Tuesday, 19 April 2016

Le Chanson de Bob - Chapter II

In which we tell the tale of events after the attack of the cheesy Normans, of Robert Eponge's facing the army of the invader Ubba "The Unready" and his force of hairy plunder-seeking Viking raiders, and of the confrontation that is known to history as "The Battle of Ubba's Mound".

Once more we sing of brave Robert
Who, despite seeing off the cheesy Norman invader
From the borders of his land
Was now under a bit of pressure.

The cost of dispersing that barbarous foe
Had been high
Many were the brave knights of Brittany
That had fallen in that noble endeavour.
And hence many too were the people of Brittany
Who had lost sons and husbands
And who
Quite frankly
Weren't at all happy with the situation.

Questions were being asked
About Robert Eponge
About his right to rule the land
His authority to command the army
And his general level of competence.

Robert himself
Was rightly worried
He sensed his people on the brink of rebellion
And knew he had to do something about it

Worse still
This unfortunate situation
Was apparent to other jealous neighbours
And further abroad,
Even to those in distant lands
For word had spread to all corners of the world
Of the rich pickings of Brittany
There for the taking
For whoever might try
And of its weak defenders
Who could scarcely be considered the equal of warriors of any other nation
Given the rumours of their pathetic showing against the cheesy Normans

These tales reached the eager ears of one
Hairy Viking
Ambitious for glory
Hungry for adventure
Greedy for plunder
(Yet known as Unready)

But ready he made himself, and
His tall-prowed longship
With battle-ready hairy Viking crew
Soon made land on Breton shores

The Breton villagers
On spotting this foe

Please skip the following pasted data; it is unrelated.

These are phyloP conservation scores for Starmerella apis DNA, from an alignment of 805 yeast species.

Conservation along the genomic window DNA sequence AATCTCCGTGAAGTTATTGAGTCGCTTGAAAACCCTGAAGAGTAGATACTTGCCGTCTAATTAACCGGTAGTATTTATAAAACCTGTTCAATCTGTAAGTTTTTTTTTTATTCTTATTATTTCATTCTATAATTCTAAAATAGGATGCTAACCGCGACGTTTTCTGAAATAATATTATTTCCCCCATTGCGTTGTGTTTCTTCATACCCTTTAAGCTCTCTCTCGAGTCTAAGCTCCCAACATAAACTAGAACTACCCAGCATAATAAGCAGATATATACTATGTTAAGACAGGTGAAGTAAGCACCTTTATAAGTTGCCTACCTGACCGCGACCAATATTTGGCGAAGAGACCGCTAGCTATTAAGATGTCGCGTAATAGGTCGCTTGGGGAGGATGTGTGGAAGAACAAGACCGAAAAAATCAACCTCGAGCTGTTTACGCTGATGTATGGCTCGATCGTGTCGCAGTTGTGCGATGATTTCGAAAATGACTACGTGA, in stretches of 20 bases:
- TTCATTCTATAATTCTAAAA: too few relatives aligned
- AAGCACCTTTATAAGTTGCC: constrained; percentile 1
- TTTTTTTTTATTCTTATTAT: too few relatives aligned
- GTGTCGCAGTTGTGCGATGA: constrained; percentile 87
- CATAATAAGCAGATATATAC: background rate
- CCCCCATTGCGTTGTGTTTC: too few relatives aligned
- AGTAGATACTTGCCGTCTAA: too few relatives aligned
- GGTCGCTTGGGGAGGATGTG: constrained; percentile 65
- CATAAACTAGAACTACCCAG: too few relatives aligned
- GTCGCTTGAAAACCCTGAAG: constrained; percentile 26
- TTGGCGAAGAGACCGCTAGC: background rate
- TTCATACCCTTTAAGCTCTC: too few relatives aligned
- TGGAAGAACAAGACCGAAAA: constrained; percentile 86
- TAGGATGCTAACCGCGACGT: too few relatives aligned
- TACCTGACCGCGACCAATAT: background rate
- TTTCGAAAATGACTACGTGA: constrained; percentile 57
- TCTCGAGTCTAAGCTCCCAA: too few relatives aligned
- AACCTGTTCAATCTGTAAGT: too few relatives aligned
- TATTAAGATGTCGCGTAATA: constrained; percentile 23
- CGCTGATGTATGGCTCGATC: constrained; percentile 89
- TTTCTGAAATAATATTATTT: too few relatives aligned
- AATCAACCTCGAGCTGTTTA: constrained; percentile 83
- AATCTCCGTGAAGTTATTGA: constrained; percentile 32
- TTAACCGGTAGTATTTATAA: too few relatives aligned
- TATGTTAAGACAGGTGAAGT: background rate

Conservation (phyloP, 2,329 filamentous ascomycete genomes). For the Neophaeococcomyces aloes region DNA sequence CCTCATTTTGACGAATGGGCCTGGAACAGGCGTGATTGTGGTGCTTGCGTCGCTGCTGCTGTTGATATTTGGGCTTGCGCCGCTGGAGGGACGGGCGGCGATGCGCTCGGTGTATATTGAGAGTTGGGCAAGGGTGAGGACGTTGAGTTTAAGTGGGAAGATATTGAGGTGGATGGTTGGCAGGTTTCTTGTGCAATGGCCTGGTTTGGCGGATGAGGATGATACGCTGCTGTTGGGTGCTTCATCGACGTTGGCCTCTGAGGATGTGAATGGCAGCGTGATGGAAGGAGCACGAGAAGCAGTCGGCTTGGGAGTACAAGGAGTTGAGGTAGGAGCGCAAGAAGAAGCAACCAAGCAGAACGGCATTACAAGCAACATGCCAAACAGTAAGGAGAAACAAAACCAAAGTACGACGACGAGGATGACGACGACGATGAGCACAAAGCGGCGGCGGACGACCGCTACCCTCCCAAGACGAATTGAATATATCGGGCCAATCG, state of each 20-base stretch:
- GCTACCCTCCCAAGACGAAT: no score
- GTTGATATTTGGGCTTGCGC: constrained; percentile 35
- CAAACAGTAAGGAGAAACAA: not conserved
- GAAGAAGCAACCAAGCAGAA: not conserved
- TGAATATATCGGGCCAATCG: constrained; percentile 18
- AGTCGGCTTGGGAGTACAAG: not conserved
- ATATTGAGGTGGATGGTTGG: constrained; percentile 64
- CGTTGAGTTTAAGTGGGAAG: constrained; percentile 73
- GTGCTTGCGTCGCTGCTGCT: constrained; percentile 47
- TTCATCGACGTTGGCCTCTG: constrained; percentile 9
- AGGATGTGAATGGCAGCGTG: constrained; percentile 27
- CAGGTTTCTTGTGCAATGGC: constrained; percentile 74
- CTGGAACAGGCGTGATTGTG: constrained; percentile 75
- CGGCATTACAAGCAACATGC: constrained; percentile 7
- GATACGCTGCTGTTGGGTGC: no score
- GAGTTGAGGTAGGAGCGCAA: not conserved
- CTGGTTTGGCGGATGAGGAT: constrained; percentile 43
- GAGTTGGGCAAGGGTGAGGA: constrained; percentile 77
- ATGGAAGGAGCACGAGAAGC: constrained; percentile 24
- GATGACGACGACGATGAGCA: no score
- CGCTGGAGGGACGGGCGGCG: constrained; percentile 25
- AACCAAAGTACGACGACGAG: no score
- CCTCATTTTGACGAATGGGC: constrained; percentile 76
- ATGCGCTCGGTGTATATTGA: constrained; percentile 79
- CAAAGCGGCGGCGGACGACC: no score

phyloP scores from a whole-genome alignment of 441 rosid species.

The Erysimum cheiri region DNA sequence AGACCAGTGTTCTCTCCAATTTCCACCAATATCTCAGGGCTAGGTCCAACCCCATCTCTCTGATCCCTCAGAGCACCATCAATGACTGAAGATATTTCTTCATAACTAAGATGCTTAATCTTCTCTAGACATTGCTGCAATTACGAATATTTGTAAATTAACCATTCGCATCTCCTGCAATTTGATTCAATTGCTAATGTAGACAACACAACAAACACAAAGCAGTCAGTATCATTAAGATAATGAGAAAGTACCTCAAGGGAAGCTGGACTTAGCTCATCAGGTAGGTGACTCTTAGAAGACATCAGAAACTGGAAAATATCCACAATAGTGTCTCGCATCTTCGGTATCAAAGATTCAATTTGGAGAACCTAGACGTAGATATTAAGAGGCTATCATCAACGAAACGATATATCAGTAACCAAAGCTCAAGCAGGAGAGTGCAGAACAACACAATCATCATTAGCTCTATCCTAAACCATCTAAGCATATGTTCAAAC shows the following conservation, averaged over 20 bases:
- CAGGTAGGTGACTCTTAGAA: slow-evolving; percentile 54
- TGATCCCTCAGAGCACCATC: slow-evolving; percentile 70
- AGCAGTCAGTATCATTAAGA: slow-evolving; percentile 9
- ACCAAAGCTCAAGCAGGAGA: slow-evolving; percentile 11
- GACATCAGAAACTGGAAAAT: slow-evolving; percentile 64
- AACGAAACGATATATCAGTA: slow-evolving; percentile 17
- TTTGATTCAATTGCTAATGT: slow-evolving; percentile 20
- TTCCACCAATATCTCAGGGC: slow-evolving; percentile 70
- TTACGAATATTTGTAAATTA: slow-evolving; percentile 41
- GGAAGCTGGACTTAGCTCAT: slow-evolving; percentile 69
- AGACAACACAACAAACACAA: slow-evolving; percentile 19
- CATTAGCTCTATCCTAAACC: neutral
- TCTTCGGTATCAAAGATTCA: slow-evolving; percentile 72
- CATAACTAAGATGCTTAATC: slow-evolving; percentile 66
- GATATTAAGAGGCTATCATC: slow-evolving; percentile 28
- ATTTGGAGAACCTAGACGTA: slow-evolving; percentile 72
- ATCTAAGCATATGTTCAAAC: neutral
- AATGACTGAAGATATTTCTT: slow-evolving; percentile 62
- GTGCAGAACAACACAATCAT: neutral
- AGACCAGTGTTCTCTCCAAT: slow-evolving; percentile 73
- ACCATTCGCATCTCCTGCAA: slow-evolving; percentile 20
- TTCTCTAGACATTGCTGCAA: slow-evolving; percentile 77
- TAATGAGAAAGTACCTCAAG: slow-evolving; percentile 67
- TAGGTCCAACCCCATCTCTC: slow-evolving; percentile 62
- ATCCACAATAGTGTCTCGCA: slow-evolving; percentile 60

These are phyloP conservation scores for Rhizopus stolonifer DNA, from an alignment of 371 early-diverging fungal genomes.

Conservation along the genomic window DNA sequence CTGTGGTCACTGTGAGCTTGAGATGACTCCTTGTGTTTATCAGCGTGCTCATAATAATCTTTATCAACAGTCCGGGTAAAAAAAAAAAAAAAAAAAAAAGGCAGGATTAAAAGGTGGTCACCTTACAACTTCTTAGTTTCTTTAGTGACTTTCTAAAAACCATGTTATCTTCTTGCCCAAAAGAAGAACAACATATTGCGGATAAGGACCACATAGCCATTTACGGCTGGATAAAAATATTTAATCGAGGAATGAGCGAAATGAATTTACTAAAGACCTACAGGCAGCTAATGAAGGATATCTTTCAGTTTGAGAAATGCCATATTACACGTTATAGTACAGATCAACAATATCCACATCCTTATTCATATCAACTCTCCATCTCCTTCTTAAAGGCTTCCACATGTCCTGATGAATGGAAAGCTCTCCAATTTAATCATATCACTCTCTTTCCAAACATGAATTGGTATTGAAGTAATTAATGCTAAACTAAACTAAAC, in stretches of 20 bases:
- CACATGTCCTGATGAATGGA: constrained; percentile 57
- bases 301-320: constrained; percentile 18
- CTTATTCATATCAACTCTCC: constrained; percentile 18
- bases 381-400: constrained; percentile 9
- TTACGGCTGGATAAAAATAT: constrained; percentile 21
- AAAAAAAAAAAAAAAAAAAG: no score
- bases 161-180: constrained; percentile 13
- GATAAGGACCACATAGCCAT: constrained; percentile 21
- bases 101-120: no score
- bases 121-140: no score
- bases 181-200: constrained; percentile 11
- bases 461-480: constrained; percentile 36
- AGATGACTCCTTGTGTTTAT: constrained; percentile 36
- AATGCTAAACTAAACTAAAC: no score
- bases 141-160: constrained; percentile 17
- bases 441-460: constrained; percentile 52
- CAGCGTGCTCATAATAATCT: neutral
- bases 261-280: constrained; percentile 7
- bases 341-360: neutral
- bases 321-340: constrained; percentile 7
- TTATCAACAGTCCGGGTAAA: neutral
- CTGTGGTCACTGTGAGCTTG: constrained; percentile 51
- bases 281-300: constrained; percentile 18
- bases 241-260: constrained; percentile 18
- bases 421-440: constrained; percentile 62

Were filled with dread
And fled into the hills and
(Temporarily putting aside thoughts of revolution for the time being)
Sent word to the court of Robert Eponge
Demanding help

(Who was not wholly blind to the obvious)
Saw that this was the opportunity he needed
To "do something about it PDQ"
And so
He did

The armies of Ubba and Robert Eponge
Made battle beside a mound-like hill
Open ground, a space between woodland and fields, a village to its south.
Robert faced the east, warriors to his left and right
His four household guards beside him
The twelve Machiterns of his faithful knight
Patrick Etoile
Bearing the Standard of Brittany
On his left
Preparing to charge

Opposite, facing west
Flanked by hairy warriors
Hairier Huscarls on the flanks
And really hairy Berserkers
Made hairier by the skins they wore
Beside the edge of a wood
Off to one side
Trying to be clever
Contemplating some sneaky trick

The calm was broken
Breton battle-horns sounded
Machiterns charged Huscarls
Throwing javelins once, twice, three times
Until the huscarls on that flank had all fallen dead

To their left the Machiterns then swarmed
Loosing more javelins
The trees could not protect the hairiest ones
Who all died too
And the Machiterns reformed their line.

Thought Ubba
(Who really had been unready)
And considered his options.

Briefly considering running away
(But he was too far from his ship)
He reconsidered, and
Having lost his right flank
Adjusted his battle plan
And advanced on the left instead.

Dressing their lines
Resting their horses
Robert's household knights advanced
Javelins were thrown
But Ubba's men were not deterred
And advanced, ignoring fatigue
Closing down the distance
Cornering Robert's household knights.

As resting Machiterns watched and
Warriors cautiously backed away
The cornered household knights charged
(Some thought unwisely)

Tired Viking warriors
Bravely met their foe
Thinking the odds even
They were ready

But the Bretons had a trick up their sleeve
In mid-charge, loosing javelins
At the Vikings
Who were unready

And fate had deserted them
Slaying but one Breton knight
As five of their own number fell

Charged with his huscarls
Ready or not

But the Bretons had another trick
No longer cornered
And instead of fighting, ran away

(If a little frustrated)
Threw his Warriors at Robert's household knights
Finally getting rid of them
Albeit at equal cost
And in desperation
Threw them in at the Machiterns too

But in defence the horsemen were strong
Withstanding the attack
Slaying the warriors
Sowing the ground with Viking blood

Thus Ubba
On the mound-like hill